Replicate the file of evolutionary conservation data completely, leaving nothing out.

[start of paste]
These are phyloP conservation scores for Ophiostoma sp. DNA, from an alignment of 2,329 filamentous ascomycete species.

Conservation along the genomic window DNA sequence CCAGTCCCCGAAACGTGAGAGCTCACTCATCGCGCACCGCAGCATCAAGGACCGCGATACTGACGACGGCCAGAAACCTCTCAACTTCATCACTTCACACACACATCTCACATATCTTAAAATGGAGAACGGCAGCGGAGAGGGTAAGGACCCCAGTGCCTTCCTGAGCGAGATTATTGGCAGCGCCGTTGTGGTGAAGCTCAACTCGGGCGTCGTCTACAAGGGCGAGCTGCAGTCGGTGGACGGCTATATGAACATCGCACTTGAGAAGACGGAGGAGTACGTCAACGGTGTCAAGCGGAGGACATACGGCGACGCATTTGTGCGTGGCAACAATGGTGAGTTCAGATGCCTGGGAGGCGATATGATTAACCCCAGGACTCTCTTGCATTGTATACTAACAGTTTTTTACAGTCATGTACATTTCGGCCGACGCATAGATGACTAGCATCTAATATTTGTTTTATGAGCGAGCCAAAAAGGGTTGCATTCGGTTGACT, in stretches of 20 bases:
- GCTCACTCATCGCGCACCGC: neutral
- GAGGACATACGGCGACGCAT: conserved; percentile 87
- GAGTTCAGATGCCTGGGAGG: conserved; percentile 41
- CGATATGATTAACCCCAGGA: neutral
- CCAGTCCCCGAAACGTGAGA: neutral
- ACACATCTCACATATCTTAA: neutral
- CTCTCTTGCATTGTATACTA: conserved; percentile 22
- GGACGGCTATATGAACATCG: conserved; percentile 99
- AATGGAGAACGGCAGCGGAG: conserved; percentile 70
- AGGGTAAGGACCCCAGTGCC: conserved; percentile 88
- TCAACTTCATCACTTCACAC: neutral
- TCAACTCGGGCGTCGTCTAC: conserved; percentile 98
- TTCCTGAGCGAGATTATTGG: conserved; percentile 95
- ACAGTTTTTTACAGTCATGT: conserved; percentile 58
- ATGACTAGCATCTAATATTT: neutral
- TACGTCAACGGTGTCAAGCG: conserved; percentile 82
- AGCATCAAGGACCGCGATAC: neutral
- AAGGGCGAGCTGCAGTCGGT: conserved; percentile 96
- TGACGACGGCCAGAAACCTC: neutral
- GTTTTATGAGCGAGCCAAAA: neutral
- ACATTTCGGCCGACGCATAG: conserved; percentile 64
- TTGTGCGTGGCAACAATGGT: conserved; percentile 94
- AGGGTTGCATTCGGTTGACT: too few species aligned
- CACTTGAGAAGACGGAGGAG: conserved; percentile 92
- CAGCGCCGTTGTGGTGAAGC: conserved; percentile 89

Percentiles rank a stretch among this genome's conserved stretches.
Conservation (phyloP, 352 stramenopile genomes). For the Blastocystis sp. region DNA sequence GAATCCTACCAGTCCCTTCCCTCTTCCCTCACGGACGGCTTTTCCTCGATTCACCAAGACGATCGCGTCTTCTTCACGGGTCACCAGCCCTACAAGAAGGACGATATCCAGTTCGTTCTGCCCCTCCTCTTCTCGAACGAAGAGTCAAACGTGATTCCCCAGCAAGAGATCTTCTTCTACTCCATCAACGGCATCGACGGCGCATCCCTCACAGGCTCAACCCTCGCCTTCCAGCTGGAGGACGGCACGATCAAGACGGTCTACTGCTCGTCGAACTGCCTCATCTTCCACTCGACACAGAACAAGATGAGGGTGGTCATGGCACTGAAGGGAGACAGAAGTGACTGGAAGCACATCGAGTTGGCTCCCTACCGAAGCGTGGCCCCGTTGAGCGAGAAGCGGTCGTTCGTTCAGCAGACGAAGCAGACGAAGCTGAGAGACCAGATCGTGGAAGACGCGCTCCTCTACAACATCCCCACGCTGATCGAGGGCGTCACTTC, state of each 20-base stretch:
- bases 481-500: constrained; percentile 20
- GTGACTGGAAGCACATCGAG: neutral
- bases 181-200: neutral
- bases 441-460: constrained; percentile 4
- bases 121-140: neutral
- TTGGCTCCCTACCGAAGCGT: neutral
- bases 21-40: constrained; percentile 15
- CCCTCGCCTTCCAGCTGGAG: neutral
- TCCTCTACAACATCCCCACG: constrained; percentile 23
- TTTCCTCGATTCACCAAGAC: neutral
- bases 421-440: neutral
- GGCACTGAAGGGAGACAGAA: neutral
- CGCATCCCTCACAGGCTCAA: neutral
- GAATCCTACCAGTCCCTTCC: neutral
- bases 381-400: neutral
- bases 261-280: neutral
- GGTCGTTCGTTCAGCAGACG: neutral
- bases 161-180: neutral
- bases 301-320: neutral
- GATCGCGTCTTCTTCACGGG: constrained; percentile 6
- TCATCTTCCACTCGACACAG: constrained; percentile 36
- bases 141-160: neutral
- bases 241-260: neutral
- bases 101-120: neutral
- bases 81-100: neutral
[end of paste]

These are phyloP conservation scores for Ophiostoma sp. DNA, from an alignment of 2,329 filamentous ascomycete species.

Conservation along the genomic window DNA sequence CCAGTCCCCGAAACGTGAGAGCTCACTCATCGCGCACCGCAGCATCAAGGACCGCGATACTGACGACGGCCAGAAACCTCTCAACTTCATCACTTCACACACACATCTCACATATCTTAAAATGGAGAACGGCAGCGGAGAGGGTAAGGACCCCAGTGCCTTCCTGAGCGAGATTATTGGCAGCGCCGTTGTGGTGAAGCTCAACTCGGGCGTCGTCTACAAGGGCGAGCTGCAGTCGGTGGACGGCTATATGAACATCGCACTTGAGAAGACGGAGGAGTACGTCAACGGTGTCAAGCGGAGGACATACGGCGACGCATTTGTGCGTGGCAACAATGGTGAGTTCAGATGCCTGGGAGGCGATATGATTAACCCCAGGACTCTCTTGCATTGTATACTAACAGTTTTTTACAGTCATGTACATTTCGGCCGACGCATAGATGACTAGCATCTAATATTTGTTTTATGAGCGAGCCAAAAAGGGTTGCATTCGGTTGACT, in stretches of 20 bases:
- GCTCACTCATCGCGCACCGC: neutral
- GAGGACATACGGCGACGCAT: conserved; percentile 87
- GAGTTCAGATGCCTGGGAGG: conserved; percentile 41
- CGATATGATTAACCCCAGGA: neutral
- CCAGTCCCCGAAACGTGAGA: neutral
- ACACATCTCACATATCTTAA: neutral
- CTCTCTTGCATTGTATACTA: conserved; percentile 22
- GGACGGCTATATGAACATCG: conserved; percentile 99
- AATGGAGAACGGCAGCGGAG: conserved; percentile 70
- AGGGTAAGGACCCCAGTGCC: conserved; percentile 88
- TCAACTTCATCACTTCACAC: neutral
- TCAACTCGGGCGTCGTCTAC: conserved; percentile 98
- TTCCTGAGCGAGATTATTGG: conserved; percentile 95
- ACAGTTTTTTACAGTCATGT: conserved; percentile 58
- ATGACTAGCATCTAATATTT: neutral
- TACGTCAACGGTGTCAAGCG: conserved; percentile 82
- AGCATCAAGGACCGCGATAC: neutral
- AAGGGCGAGCTGCAGTCGGT: conserved; percentile 96
- TGACGACGGCCAGAAACCTC: neutral
- GTTTTATGAGCGAGCCAAAA: neutral
- ACATTTCGGCCGACGCATAG: conserved; percentile 64
- TTGTGCGTGGCAACAATGGT: conserved; percentile 94
- AGGGTTGCATTCGGTTGACT: too few species aligned
- CACTTGAGAAGACGGAGGAG: conserved; percentile 92
- CAGCGCCGTTGTGGTGAAGC: conserved; percentile 89

Percentiles rank a stretch among this genome's conserved stretches.
Conservation (phyloP, 352 stramenopile genomes). For the Blastocystis sp. region DNA sequence GAATCCTACCAGTCCCTTCCCTCTTCCCTCACGGACGGCTTTTCCTCGATTCACCAAGACGATCGCGTCTTCTTCACGGGTCACCAGCCCTACAAGAAGGACGATATCCAGTTCGTTCTGCCCCTCCTCTTCTCGAACGAAGAGTCAAACGTGATTCCCCAGCAAGAGATCTTCTTCTACTCCATCAACGGCATCGACGGCGCATCCCTCACAGGCTCAACCCTCGCCTTCCAGCTGGAGGACGGCACGATCAAGACGGTCTACTGCTCGTCGAACTGCCTCATCTTCCACTCGACACAGAACAAGATGAGGGTGGTCATGGCACTGAAGGGAGACAGAAGTGACTGGAAGCACATCGAGTTGGCTCCCTACCGAAGCGTGGCCCCGTTGAGCGAGAAGCGGTCGTTCGTTCAGCAGACGAAGCAGACGAAGCTGAGAGACCAGATCGTGGAAGACGCGCTCCTCTACAACATCCCCACGCTGATCGAGGGCGTCACTTC, state of each 20-base stretch:
- bases 481-500: constrained; percentile 20
- GTGACTGGAAGCACATCGAG: neutral
- bases 181-200: neutral
- bases 441-460: constrained; percentile 4
- bases 121-140: neutral
- TTGGCTCCCTACCGAAGCGT: neutral
- bases 21-40: constrained; percentile 15
- CCCTCGCCTTCCAGCTGGAG: neutral
- TCCTCTACAACATCCCCACG: constrained; percentile 23
- TTTCCTCGATTCACCAAGAC: neutral
- bases 421-440: neutral
- GGCACTGAAGGGAGACAGAA: neutral
- CGCATCCCTCACAGGCTCAA: neutral
- GAATCCTACCAGTCCCTTCC: neutral
- bases 381-400: neutral
- bases 261-280: neutral
- GGTCGTTCGTTCAGCAGACG: neutral
- bases 161-180: neutral
- bases 301-320: neutral
- GATCGCGTCTTCTTCACGGG: constrained; percentile 6
- TCATCTTCCACTCGACACAG: constrained; percentile 36
- bases 141-160: neutral
- bases 241-260: neutral
- bases 101-120: neutral
- bases 81-100: neutral